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"Snoopy vs. the Red Baron"
One of the oddest popular songs ever, it's still weird and charming to this day
By Kent Anderson
There was a time when the comic strip “Peanuts” was a cultural juggernaut. Its characters visited millions of homes via newspapers every day of the week, were featured in television specials adored by children and parents alike, and graced lunch boxes, snack foods, and more in one of the most successful licensing approaches ever (and one that persists to this day).
Front and center in all this adorableness was Charlie Brown’s precocious puppy, Snoopy.
Famous for sleeping atop his doghouse, Snoopy would also occasionally don pilot goggles and a scarf, and take to the skies, engaging in childlike imaginary play, a trait which inspired the song, “Snoopy vs. the Red Baron.”
It’s hard to remember when a war hero associated with the enemy was romanticized, but Manfred von Richthofen (aka, the Red Baron) captured the world’s imagination during World War I. Dying at the young age of 25, Richtofen was originally in the cavalry. When he transferred to Germany’s air service, he moved up quickly, taking over a squadron that would be come known as “The Flying Circus” due to the brightly colored aircraft they used. Richtofen’s red Fokker inspired his monicker. The Baron registered 80 kills during his brief, legendary career, a statistic referred to a number of times in the song. More than 100 years after his death, we still buy pizza bearing his famous nickname.
Phil Gernhardt and Dick Holler wrote the song in 1966, and it was recorded that year by a Florida-based pop group called the Royal Guardsmen. By the end of the year, it was the #2 song on the Billboard Hot 100 chart, right behind the Monkees’ “I’m a Believer.” The two songs remained neck-and-neck through the third week of January 1967.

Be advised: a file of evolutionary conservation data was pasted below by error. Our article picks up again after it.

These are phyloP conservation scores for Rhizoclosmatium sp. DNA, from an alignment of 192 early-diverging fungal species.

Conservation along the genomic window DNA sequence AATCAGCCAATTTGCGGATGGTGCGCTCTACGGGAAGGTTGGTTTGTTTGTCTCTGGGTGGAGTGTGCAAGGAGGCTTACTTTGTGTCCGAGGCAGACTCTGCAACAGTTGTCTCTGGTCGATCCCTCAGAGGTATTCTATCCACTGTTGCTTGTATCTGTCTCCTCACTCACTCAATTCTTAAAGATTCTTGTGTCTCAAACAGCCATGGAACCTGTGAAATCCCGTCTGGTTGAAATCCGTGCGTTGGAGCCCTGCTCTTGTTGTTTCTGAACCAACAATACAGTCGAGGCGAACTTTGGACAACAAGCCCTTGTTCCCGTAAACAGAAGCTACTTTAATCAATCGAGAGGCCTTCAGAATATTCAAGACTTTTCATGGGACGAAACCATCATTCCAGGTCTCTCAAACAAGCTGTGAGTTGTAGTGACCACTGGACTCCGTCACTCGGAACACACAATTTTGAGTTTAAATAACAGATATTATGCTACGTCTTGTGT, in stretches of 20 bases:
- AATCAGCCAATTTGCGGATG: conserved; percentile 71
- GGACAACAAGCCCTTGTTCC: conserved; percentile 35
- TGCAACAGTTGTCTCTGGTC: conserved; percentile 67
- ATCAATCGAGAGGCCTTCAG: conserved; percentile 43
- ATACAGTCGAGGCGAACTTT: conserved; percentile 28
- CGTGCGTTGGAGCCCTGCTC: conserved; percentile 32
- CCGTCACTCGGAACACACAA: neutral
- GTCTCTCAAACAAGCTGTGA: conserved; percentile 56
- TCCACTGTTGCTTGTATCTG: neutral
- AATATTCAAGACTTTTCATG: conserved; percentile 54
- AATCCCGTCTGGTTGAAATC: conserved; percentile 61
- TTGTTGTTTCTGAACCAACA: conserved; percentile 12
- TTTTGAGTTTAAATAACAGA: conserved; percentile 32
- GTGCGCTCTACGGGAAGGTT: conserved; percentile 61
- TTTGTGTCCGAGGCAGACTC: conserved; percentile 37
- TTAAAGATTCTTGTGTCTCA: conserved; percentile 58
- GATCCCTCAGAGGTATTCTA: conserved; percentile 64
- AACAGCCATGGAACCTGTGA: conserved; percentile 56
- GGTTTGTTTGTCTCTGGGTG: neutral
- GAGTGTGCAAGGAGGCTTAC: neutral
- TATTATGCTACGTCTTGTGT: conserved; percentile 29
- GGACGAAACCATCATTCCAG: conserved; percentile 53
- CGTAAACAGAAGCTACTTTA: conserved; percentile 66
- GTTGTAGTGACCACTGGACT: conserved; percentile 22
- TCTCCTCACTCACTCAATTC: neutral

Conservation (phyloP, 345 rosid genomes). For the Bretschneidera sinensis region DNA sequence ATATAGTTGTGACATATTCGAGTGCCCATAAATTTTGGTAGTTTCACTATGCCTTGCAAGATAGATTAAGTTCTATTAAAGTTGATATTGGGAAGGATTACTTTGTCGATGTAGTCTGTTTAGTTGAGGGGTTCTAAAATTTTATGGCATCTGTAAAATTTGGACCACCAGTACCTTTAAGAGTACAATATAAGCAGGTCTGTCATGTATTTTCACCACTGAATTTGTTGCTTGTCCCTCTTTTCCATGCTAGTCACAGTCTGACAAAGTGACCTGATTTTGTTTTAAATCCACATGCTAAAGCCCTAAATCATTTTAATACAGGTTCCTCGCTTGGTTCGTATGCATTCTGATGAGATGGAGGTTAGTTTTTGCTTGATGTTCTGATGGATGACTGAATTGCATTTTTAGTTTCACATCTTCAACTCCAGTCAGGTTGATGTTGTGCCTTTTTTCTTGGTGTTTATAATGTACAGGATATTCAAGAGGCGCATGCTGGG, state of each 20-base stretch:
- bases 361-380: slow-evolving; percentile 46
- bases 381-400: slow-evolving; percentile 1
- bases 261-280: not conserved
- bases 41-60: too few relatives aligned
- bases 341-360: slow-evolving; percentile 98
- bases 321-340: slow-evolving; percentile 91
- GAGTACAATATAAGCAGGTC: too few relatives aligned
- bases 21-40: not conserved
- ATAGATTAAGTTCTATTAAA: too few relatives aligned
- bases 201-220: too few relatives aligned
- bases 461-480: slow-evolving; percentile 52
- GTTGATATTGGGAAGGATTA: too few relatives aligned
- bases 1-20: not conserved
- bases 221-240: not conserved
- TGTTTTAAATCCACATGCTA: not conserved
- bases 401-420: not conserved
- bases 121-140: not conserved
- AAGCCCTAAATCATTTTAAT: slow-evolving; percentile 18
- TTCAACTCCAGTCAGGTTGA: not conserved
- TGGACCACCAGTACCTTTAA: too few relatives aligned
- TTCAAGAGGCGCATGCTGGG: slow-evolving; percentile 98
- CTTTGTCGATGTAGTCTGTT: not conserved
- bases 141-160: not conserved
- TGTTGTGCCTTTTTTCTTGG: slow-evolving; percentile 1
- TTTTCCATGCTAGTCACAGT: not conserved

The Royal Guardsmen tried to repeat their success with Snoopy-based songs, recording “The Return of the Red Baron,” “Snoopy’s Christmas,” and in 2006 a song I listened to with the appropriate level of dread, “Snoopy vs. Osama.” Needless to say, “Snoopy vs. the Red Baron” was their pinnacle.
Written in the key of G, the song’s fast snare gives it a military feel, appropriate to the song’s topic — an imagined aerial dogfight between Snoopy and the Red Baron over the fields of Germany and France.
The song extended the “Peanuts” licensing dominance, becoming the basis of a book and a video game. Oh wait, and another video game. The song is now referenced again in the new Quentin Tarantino movie, “Once Upon a Time in Hollywood.”
It is a charming novelty song from a time when novelty songs — “Monster Mash,” “The Streak,” and Dr. Demento’s entire playlist — were popular, and it’s perfectly weird. The goose-stepping band members, and the vocalist devoted to militaristic counting? Perfect. And the breakdown in the middle is something to behold.
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